Notice that Paul says the offering of his ministry was to God, not to people. Yet the fragrance of that ministry spreads all around! To some, those whose heart is yearning for salvation, it is a “fragrance of life,” but to those who are obstinate and rebellious, it is a “fragrance of death.” In either case, the aroma of a church should be pleasing to God. When it is, that church will attract those who love that aroma.

Does your church emit the savor of Christ’s sacrifice? Is it a pleasing aroma the God?

Tuesday, January 30, 2018


Aaron and all the people of Israel saw Moses, and behold, the skin of his face shone, and they were afraid to come near him. But Moses called to them, and Aaron and all the leaders of the congregation returned to him, and Moses talked with them. Afterward all the people of Israel came near, and he commanded them all that the LORD had spoken with him in Mount Sinai. And when Moses had finished speaking with them, he put a veil over his face. Whenever Moses went in before the LORD to speak with him, he would remove the veil, until he came out. And when he came out and told the people of Israel what he was commanded, the people of Israel would see the face of Moses, that the skin of Moses' face was shining. And Moses would put the veil over his face again, until he went in to speak with him. (Exodus 34:30-35)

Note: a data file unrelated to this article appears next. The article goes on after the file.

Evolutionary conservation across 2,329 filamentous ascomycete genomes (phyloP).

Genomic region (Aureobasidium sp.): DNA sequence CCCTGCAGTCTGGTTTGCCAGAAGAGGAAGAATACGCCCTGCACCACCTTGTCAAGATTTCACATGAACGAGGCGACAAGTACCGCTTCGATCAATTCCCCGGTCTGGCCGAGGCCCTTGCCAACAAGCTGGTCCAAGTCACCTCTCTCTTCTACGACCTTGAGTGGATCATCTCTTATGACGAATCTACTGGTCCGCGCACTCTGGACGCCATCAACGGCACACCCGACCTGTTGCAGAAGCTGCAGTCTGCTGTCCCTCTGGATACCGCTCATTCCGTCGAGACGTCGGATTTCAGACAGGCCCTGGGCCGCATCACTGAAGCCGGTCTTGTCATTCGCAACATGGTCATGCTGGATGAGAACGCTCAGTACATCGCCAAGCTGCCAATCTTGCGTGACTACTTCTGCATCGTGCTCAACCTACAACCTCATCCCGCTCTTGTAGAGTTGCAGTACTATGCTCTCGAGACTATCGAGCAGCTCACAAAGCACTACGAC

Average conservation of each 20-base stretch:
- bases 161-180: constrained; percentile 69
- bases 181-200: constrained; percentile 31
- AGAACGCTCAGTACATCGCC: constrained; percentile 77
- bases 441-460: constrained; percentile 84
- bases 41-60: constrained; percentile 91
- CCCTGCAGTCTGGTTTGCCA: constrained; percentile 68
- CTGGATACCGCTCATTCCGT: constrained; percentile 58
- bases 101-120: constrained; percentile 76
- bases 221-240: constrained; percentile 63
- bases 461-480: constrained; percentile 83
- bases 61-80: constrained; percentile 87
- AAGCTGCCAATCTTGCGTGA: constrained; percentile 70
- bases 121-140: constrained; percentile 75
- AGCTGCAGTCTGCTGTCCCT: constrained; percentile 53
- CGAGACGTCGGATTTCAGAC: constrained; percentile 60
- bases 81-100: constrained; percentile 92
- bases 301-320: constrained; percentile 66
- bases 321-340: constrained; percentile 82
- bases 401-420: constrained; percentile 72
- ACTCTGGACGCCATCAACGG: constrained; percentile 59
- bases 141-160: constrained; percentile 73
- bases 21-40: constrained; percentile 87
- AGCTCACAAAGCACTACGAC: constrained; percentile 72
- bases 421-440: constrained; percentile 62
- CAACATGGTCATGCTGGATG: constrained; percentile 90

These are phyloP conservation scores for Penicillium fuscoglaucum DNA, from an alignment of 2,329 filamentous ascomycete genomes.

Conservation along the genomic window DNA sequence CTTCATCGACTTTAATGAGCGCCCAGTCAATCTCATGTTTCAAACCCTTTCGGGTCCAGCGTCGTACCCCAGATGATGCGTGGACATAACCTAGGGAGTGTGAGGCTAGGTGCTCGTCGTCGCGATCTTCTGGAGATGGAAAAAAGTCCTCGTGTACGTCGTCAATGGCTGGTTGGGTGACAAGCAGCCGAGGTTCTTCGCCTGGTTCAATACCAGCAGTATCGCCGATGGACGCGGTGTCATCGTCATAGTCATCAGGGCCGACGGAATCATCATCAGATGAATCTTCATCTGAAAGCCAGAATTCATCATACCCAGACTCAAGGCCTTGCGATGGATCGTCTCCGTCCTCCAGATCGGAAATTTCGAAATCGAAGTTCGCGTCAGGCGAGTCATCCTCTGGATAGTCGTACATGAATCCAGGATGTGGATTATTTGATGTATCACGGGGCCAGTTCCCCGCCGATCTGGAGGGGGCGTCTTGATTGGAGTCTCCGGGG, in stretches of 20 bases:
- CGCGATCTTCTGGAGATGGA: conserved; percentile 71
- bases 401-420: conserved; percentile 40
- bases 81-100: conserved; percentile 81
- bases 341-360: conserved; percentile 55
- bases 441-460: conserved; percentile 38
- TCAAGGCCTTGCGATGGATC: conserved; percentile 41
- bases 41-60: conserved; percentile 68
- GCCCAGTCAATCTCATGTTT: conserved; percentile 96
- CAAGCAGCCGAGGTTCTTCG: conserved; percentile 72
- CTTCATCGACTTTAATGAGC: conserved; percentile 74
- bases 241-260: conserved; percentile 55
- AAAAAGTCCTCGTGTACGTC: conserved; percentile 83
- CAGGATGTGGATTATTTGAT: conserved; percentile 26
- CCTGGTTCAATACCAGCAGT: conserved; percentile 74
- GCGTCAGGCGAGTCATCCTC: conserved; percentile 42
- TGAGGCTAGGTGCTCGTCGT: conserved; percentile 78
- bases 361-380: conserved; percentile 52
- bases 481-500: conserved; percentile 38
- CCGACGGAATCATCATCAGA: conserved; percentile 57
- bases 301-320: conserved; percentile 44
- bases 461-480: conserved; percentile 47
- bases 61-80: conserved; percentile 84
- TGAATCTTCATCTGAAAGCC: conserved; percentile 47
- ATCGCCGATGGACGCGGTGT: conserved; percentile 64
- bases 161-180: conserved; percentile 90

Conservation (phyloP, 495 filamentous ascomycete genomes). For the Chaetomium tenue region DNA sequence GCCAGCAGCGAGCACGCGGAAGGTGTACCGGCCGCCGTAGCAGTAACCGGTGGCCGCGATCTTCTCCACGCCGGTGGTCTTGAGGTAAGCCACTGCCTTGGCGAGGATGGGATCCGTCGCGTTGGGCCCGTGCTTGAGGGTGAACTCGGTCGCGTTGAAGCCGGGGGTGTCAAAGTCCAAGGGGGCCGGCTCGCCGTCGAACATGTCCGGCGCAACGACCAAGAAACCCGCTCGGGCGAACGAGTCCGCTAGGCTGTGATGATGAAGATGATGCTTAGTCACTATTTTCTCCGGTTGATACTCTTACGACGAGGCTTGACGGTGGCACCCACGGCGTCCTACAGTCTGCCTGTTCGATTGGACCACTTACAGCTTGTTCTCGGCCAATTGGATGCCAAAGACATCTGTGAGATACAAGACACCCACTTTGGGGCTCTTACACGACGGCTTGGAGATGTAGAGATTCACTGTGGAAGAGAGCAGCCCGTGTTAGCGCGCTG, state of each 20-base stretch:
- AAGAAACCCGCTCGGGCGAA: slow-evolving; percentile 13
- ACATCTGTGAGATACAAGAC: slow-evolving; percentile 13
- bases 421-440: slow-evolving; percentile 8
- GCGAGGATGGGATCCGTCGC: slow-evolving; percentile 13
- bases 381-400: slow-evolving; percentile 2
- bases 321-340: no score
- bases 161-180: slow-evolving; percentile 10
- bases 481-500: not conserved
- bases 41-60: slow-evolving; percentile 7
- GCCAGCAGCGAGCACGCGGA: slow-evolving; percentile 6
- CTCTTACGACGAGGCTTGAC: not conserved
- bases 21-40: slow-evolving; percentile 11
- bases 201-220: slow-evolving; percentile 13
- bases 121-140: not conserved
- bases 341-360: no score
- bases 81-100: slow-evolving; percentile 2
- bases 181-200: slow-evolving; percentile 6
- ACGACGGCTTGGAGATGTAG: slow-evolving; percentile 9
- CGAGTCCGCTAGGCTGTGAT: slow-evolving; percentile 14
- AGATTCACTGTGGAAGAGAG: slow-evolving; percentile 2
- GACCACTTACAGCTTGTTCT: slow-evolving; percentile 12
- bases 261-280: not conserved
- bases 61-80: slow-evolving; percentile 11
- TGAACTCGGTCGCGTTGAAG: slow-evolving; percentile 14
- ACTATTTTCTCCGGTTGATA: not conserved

Since we have such a hope, we are very bold, not like Moses, who would put a veil over his face so that the Israelites might not gaze at the outcome of what was being brought to an end. (2 Corinthians 3:12-13)

Moses' authority as spiritual leader derived from his intimate relationship and communication with God, which resulted in the divine glow on his face. This reflected glory did not last, but faded until Moses's next encounter with the LORD. Hence, the Apostle Paul noted to the Corinthian church that Moses "used to put a veil over his face so that the sons of Israel would not look intently at the end of what was fading away" (2 Corinthians 3:13 NASB). In the context of Exodus we may infer that the only glory the people were to see was the reflected glory of God, not any human glory in Moses himself. And the only authority Moses had was derived from his communion with God.
By way of application, every minister of Christ today should ask himself, "Do people catch a glimpse of the glory of the Lord when I stand in the pulpit and expound His Word?" If not, what is lacking in my on communion with God?  Years ago, I heard of a church that had an inscription on the inside of the pulpit: “Sir, we wish to see Jesus” (John 12:21).  A good reminder for every preacher!